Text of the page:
OREANDA-NEWS. October 03, 2016. Canadians who are visually impaired or print?disabled will benefit from a wider availability of books and other copyrighted print materials. The Honourable Navdeep Bains, Minister of Innovation, Science and Economic Development, announced that the Marrakesh Treaty to Facilitate Access to Published Works for Persons Who Are Blind, Visually Impaired or Otherwise Print Disabled is coming into force internationally today.

The entry into force of the Marrakesh Treaty was made possible on June 30 when Canada became the 20th country to formally join the Treaty, meeting the total required for it to come into force.

The Treaty will facilitate the exchange of print material around the world in a variety of accessible formats, such as Braille, audiobooks and large?print books. The Treaty will also enable schools, libraries and charitable organizations to support the education and employment of Canadians with disabilities, fostering a more inclusive global community.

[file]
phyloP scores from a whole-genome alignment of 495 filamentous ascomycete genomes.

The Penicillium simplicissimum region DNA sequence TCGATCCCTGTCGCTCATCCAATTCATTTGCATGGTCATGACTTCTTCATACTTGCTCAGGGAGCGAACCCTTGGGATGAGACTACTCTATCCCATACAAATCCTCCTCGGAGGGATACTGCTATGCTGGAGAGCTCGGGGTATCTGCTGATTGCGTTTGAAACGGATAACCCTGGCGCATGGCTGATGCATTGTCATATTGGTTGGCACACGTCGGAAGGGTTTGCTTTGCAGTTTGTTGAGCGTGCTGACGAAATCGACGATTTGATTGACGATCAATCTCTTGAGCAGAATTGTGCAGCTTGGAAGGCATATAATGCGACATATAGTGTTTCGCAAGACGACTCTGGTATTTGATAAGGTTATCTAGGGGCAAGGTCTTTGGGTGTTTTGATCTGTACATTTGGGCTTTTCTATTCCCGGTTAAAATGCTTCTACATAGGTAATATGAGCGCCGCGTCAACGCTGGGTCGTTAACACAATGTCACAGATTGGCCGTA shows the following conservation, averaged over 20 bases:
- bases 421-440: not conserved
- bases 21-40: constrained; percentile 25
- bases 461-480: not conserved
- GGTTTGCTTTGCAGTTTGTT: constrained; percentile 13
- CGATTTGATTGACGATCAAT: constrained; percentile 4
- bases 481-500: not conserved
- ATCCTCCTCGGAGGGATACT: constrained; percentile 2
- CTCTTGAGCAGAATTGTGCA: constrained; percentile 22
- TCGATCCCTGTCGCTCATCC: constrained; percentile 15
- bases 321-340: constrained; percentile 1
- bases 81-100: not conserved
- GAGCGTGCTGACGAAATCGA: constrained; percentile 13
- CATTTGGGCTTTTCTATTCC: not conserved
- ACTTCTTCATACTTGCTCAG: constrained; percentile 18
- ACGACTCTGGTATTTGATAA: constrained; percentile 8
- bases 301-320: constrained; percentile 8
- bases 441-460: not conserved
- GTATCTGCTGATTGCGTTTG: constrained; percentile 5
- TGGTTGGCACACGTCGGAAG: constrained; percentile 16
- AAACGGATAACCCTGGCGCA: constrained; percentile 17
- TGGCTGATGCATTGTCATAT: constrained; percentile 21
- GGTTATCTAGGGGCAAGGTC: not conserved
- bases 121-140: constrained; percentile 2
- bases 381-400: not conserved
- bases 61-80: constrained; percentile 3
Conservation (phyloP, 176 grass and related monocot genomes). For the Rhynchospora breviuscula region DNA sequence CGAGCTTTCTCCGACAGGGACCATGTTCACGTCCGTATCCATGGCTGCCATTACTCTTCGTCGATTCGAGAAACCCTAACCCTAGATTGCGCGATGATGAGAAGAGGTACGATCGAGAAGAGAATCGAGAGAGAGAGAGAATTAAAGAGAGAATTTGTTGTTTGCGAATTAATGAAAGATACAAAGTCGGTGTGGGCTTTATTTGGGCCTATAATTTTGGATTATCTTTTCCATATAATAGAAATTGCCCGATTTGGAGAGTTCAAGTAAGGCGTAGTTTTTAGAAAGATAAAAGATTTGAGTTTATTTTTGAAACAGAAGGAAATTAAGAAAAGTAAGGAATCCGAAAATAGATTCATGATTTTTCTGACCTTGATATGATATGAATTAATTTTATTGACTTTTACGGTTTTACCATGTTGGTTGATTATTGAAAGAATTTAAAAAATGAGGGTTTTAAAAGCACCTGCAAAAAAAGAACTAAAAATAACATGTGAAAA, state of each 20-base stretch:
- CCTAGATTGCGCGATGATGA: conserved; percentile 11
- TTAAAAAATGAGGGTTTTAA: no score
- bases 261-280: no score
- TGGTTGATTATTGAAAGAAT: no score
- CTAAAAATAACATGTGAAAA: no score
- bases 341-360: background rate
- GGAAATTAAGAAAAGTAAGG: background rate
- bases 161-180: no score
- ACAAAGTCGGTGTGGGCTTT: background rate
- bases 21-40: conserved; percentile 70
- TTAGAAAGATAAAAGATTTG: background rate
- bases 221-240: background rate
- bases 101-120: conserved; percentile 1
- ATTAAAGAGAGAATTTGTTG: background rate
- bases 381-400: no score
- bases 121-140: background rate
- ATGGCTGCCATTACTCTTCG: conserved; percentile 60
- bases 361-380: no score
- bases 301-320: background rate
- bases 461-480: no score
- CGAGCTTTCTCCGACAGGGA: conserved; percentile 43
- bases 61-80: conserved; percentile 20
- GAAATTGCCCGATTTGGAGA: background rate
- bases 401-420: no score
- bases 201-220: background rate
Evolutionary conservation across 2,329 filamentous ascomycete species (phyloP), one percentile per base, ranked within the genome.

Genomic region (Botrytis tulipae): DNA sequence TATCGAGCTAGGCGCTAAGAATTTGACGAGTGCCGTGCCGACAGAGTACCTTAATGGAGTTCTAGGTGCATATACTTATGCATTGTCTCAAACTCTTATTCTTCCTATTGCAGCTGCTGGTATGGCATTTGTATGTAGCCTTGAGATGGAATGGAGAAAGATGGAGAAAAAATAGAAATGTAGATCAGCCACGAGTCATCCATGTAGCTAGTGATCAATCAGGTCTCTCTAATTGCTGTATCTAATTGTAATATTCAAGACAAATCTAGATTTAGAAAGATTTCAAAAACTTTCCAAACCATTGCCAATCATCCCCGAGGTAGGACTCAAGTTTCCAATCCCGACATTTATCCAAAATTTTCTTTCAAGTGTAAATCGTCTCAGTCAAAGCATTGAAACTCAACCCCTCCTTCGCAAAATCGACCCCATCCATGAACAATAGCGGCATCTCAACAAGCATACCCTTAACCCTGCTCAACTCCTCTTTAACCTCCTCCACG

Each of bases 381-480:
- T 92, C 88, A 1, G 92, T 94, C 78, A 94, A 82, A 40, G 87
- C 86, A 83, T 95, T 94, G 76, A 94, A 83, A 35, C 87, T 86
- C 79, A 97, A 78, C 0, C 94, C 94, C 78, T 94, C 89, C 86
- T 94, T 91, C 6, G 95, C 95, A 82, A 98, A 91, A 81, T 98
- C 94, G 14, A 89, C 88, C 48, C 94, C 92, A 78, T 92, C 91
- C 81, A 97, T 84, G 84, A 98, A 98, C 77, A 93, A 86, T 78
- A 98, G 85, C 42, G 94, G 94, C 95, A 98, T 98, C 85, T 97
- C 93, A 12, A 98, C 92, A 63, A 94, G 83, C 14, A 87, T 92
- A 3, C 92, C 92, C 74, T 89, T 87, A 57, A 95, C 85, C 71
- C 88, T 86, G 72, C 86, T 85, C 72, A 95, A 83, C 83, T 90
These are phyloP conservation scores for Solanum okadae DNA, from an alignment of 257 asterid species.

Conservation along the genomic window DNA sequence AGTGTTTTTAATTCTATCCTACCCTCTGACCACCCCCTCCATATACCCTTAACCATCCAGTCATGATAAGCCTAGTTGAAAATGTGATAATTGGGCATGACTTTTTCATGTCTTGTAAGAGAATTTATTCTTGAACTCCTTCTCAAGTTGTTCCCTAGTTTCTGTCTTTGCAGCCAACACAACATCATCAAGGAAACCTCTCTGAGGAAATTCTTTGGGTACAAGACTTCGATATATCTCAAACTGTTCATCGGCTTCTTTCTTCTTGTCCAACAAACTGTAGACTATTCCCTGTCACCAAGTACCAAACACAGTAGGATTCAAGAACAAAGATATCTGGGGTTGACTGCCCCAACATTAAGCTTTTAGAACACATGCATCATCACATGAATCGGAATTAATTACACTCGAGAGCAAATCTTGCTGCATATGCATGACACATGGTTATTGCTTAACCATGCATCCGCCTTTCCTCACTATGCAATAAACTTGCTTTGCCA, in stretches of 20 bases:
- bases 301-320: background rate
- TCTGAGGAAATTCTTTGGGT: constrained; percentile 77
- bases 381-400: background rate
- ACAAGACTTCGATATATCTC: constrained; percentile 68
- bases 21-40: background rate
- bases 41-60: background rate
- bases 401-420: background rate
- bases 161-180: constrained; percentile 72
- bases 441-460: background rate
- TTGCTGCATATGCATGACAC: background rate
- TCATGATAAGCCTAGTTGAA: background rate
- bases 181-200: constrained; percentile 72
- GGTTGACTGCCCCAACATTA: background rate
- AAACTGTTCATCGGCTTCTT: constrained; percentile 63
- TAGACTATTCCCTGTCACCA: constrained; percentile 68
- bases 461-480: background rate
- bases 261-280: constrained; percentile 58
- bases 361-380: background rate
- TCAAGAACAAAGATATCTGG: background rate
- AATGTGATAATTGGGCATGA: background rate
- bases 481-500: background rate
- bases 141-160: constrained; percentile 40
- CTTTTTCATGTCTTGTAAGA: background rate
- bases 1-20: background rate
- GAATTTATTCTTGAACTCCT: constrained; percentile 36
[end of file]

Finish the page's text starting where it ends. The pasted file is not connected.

As more countries join the Treaty, visually impaired and print?disabled people will have greater access to print material from around the world—and in a variety of languages.


"It was an honour for Canada to be the first G7 country to formally join the Treaty. It is a game changer for people living with visual impairments and print disabilities. Thanks to Canada's leadership, they will have greater access to information, literature and knowledge, enabling them to fully participate in our economy and society."

– The Honourable Navdeep Bains, Minister of Innovation, Science and Economic Development

Quick facts

  • The Marrakesh Treaty, an international treaty administered by the World Intellectual Property Organization, was adopted in Marrakesh in 2013.
  • It establishes standardized exemptions to copyright laws, allowing people to reproduce copyright?protected works in accessible formats and to import or export them.
  • On June 30, 2016, Canada became the 20th country to join the Treaty.